καταγέλως μῶρος

17 December 2014

There's a recurring joke that proceeds along these lines:

What do you call someone who speaks two languages? Bilingual. What do you call someone who speaks just one language? American.
Sometimes, the reference is instead to the British. But let's consider the reality that lies in back of this joke.

The vast majority of people who are bilingual speak English as their second language. Why English? At base, because of the economic significance of those who speak English, especially of those for whom English is their native tongue. This significance originates in the past scope of the British Empire, especially in North America. The American economy was once the world's largest — at the present, the matter is muddled — and the combined size of the American economy with that of other primarily Anglophonic regions still exceeds that of the Sinophonic[1] or Spanish-speaking regions.

If no language had something like the economic significance of English, then most people who are now bilingual would instead be monolingual. As it is, they had good cause to know English, but it wasn't their first language, so they learned it as their second.

Thus, mocking people for being strictly Anglophonic generally amounts to mocking them for having been raised amongst the peoples of the linguistic group that has the greatest economic significance. It would be actively stupid to mock them deliberately on this score, and doing so thoughtlessly is not a very great improvement.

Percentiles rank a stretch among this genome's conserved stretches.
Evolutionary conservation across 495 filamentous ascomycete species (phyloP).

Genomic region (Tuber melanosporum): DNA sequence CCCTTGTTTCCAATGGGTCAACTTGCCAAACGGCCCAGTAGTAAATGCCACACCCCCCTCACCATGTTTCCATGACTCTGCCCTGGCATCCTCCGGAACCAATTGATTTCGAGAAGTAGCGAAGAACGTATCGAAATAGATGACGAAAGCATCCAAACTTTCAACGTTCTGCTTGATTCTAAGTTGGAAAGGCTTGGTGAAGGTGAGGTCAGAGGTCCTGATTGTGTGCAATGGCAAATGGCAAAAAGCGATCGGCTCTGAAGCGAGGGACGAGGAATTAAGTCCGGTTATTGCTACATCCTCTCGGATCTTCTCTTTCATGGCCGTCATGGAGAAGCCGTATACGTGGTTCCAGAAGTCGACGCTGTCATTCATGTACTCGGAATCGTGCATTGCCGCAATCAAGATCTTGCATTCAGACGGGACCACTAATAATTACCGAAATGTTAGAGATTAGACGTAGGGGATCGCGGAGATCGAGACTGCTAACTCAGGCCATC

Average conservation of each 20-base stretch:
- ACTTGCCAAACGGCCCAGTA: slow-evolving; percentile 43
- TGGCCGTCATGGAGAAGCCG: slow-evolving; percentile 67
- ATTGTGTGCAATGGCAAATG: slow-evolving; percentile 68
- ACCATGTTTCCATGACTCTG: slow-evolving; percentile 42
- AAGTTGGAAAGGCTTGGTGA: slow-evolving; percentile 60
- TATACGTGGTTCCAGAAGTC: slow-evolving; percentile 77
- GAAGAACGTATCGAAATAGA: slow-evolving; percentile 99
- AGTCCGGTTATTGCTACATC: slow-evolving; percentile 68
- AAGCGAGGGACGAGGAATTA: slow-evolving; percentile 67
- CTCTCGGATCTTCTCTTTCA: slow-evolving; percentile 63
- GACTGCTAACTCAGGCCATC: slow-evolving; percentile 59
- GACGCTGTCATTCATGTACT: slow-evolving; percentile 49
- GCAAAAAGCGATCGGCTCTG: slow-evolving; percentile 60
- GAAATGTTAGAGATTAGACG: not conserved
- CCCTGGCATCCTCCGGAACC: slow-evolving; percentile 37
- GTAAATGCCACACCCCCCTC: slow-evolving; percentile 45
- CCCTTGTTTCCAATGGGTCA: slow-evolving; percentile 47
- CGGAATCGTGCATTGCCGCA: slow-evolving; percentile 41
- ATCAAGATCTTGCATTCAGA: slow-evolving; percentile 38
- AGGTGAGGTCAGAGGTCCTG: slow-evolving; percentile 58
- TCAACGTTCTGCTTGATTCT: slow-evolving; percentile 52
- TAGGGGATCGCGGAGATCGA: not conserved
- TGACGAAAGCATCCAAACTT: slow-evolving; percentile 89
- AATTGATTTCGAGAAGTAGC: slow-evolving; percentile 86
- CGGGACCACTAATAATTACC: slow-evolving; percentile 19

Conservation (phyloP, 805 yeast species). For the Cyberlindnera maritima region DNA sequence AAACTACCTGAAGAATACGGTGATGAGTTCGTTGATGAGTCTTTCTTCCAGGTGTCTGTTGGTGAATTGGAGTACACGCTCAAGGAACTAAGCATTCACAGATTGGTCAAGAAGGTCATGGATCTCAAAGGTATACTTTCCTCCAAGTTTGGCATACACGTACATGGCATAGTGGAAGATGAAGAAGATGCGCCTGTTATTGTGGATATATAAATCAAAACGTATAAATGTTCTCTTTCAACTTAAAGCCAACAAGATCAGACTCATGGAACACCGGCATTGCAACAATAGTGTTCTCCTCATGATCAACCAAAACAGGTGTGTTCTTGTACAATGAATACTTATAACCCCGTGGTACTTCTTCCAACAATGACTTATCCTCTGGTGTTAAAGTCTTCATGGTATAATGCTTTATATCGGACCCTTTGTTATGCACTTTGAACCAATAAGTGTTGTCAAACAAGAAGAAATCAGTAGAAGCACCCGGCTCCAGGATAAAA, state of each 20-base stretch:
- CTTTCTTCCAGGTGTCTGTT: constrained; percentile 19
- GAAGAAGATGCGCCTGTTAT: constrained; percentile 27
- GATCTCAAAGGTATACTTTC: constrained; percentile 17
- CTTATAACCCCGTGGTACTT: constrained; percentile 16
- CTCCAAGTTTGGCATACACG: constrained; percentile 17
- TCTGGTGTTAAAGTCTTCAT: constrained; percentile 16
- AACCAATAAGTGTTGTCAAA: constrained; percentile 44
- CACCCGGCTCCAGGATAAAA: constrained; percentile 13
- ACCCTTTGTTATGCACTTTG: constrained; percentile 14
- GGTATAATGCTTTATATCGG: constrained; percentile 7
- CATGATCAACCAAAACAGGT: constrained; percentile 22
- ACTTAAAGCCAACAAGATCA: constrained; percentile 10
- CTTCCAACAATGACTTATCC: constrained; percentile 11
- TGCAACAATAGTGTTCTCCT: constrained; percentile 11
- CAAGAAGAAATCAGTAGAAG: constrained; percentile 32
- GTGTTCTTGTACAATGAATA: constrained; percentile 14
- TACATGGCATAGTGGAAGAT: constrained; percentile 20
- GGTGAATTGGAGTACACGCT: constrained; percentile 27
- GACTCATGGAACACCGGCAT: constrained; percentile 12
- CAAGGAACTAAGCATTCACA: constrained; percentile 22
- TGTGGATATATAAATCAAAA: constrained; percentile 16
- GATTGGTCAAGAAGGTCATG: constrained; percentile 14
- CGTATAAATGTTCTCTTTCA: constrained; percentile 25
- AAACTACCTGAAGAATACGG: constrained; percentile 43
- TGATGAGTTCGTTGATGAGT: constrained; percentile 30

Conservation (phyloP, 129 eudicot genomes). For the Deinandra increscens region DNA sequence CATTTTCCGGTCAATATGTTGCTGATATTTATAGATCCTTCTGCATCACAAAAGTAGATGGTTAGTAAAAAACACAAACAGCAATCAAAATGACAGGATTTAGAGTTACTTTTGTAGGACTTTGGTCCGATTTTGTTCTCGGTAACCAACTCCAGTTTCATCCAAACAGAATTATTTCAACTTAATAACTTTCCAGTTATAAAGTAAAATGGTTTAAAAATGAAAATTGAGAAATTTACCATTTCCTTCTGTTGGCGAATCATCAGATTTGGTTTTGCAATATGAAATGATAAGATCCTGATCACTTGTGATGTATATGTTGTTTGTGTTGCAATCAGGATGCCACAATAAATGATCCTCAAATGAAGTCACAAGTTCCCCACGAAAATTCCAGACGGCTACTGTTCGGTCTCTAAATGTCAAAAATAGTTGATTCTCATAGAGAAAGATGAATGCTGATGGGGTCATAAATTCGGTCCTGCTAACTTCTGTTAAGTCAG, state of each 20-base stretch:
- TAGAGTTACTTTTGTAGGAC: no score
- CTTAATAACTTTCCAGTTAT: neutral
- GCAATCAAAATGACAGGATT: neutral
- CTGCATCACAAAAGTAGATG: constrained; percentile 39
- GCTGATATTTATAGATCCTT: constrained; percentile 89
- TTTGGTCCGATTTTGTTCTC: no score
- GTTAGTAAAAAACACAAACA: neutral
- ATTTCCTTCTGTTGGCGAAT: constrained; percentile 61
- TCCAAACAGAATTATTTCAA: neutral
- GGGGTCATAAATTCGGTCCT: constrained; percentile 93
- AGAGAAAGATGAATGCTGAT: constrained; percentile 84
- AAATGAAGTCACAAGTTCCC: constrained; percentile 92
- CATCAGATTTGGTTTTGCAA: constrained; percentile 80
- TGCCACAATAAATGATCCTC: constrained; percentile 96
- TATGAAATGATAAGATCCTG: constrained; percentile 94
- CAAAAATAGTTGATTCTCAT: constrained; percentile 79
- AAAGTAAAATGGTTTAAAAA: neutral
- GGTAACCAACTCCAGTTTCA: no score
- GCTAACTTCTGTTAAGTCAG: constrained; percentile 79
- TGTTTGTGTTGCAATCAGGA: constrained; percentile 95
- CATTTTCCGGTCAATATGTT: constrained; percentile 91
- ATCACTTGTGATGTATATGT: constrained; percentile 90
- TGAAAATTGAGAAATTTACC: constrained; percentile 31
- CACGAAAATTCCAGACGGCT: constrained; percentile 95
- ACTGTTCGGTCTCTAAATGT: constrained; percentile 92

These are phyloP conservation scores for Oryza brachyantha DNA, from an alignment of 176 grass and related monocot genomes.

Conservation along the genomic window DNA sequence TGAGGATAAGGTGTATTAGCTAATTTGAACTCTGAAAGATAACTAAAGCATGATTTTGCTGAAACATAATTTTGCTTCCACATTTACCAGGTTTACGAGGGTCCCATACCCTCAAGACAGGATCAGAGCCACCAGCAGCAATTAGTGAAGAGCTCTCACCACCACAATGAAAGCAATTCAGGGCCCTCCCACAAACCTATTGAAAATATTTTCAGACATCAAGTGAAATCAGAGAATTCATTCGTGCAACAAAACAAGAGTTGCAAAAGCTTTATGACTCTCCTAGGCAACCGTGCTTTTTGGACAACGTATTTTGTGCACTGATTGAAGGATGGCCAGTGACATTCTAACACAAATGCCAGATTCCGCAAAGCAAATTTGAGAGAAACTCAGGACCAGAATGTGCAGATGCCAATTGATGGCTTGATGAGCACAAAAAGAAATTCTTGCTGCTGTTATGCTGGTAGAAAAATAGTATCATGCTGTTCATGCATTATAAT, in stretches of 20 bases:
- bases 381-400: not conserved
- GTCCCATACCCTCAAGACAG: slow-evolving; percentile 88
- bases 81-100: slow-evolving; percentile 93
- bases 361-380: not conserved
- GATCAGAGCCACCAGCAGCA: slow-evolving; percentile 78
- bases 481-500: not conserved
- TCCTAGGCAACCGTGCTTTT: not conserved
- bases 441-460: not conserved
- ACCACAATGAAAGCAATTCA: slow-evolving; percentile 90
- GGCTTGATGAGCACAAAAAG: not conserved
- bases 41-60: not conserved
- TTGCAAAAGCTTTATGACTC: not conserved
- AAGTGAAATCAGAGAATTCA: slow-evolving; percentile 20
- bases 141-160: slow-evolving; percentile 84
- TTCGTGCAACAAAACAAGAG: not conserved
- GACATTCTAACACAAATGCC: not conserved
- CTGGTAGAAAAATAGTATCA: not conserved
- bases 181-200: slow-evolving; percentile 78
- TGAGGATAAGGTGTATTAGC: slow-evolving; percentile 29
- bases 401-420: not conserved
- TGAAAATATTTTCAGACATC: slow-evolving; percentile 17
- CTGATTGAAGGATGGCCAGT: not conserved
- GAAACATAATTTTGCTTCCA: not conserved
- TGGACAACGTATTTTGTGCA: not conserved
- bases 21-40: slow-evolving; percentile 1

(I'm certainly not saying that there are no good reasons for those who know English to learn other languages.)


[1] It may also be noted that the differences amongst what are called dialects of Chinese are often greater than the differences amongst what are regarded as separate languages. These variants of Chinese are labelled as dialects as part of a more general effort to create an illusion of national unity. Mandarin is a widely spoken language, but Chinese is really a family of languages.

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